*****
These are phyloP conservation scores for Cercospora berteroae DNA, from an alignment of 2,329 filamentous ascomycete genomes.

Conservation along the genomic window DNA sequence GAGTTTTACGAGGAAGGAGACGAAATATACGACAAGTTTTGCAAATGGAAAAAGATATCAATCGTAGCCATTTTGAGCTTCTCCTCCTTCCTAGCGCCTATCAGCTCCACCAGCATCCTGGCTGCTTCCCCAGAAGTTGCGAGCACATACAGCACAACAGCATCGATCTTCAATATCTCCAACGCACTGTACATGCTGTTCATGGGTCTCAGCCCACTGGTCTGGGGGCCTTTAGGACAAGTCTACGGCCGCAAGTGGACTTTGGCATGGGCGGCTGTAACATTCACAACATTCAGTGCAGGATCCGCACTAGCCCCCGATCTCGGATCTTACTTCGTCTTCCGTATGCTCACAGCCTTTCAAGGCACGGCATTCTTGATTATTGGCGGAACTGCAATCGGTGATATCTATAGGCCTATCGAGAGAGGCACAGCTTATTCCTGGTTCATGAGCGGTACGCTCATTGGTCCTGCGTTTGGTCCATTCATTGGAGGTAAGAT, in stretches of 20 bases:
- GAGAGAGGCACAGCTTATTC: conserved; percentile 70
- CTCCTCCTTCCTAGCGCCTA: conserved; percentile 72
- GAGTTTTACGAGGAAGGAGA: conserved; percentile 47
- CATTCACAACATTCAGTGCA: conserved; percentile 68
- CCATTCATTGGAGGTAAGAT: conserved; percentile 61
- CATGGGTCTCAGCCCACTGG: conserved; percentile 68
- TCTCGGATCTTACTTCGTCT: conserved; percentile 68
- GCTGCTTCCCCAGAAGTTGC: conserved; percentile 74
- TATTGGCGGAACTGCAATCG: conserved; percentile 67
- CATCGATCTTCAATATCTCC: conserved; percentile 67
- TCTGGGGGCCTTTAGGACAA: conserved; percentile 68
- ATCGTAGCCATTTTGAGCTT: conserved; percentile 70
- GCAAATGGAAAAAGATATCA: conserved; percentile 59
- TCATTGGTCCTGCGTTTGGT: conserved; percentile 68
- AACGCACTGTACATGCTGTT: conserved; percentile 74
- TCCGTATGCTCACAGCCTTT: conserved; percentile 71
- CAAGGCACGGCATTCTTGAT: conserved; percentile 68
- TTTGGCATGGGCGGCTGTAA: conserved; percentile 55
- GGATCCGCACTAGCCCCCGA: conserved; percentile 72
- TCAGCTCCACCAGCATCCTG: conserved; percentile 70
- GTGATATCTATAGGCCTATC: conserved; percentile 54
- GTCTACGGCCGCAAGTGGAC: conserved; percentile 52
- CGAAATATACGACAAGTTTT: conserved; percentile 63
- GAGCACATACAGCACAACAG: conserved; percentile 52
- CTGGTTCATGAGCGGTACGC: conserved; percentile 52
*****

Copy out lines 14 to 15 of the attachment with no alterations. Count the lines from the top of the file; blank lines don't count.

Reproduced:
- ATCGTAGCCATTTTGAGCTT: conserved; percentile 70
- GCAAATGGAAAAAGATATCA: conserved; percentile 59